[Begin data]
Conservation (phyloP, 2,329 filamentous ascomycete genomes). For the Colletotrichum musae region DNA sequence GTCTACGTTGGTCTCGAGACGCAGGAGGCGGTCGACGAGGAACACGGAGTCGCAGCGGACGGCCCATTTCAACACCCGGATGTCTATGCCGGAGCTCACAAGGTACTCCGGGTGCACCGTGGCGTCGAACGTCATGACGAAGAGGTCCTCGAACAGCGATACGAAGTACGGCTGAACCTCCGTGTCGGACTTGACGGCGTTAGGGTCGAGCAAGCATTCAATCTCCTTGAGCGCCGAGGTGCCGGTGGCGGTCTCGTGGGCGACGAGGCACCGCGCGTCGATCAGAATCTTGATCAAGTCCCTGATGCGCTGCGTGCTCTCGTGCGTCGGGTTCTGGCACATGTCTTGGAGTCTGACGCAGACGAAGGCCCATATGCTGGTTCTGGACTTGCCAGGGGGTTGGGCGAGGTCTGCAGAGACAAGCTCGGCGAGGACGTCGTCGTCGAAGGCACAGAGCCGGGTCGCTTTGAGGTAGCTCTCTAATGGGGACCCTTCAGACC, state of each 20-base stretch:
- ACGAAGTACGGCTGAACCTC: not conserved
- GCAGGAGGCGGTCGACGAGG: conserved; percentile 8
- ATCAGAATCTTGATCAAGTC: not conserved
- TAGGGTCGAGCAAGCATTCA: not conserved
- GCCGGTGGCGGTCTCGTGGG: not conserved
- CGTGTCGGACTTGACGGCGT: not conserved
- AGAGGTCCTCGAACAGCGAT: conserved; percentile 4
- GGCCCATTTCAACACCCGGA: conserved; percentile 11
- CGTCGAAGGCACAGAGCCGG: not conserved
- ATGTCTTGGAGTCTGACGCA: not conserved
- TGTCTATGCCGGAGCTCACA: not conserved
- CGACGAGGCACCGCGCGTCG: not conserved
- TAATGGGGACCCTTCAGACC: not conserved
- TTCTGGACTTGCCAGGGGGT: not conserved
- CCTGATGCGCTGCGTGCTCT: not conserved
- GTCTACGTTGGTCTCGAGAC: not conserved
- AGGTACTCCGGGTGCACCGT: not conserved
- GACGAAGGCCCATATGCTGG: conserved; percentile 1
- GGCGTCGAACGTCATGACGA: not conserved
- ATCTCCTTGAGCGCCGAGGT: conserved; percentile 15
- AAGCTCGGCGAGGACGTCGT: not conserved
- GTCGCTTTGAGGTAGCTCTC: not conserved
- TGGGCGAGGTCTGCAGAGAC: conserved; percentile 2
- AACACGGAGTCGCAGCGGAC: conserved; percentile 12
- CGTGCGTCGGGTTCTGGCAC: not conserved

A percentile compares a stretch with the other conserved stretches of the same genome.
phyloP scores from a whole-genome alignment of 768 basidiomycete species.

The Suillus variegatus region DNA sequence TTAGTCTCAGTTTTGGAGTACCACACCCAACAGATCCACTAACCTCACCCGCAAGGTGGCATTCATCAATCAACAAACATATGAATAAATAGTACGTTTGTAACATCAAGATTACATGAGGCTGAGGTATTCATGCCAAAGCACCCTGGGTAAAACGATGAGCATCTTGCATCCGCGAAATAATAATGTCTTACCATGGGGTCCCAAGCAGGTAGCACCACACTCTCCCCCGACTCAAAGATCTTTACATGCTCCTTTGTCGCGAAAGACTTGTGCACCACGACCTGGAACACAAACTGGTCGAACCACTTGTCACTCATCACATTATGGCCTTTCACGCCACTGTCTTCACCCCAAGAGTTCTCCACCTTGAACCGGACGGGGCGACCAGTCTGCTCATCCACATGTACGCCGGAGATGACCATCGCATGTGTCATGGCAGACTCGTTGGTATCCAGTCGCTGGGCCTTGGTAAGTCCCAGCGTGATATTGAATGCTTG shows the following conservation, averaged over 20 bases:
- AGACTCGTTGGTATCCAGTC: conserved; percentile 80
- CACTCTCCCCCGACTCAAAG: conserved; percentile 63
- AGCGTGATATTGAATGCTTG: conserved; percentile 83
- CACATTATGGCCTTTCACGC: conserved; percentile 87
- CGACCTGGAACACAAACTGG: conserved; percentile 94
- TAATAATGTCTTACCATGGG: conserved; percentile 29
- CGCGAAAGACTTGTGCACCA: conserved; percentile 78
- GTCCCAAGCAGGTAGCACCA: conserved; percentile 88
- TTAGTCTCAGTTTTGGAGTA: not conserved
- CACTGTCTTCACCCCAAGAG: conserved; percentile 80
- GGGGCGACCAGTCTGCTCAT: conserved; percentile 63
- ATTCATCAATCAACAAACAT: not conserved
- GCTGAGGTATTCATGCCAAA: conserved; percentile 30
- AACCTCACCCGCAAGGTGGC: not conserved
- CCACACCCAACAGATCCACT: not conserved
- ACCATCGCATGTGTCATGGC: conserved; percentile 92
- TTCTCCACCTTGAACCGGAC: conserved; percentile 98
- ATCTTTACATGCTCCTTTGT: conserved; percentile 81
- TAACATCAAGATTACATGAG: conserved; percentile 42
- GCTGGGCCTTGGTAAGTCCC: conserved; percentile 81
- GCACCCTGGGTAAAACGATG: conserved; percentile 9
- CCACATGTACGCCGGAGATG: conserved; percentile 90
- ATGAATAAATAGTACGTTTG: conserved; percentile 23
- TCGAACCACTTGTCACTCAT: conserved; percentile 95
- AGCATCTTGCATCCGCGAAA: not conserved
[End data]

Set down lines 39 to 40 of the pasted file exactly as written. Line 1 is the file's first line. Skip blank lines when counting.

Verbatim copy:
- CACTGTCTTCACCCCAAGAG: conserved; percentile 80
- GGGGCGACCAGTCTGCTCAT: conserved; percentile 63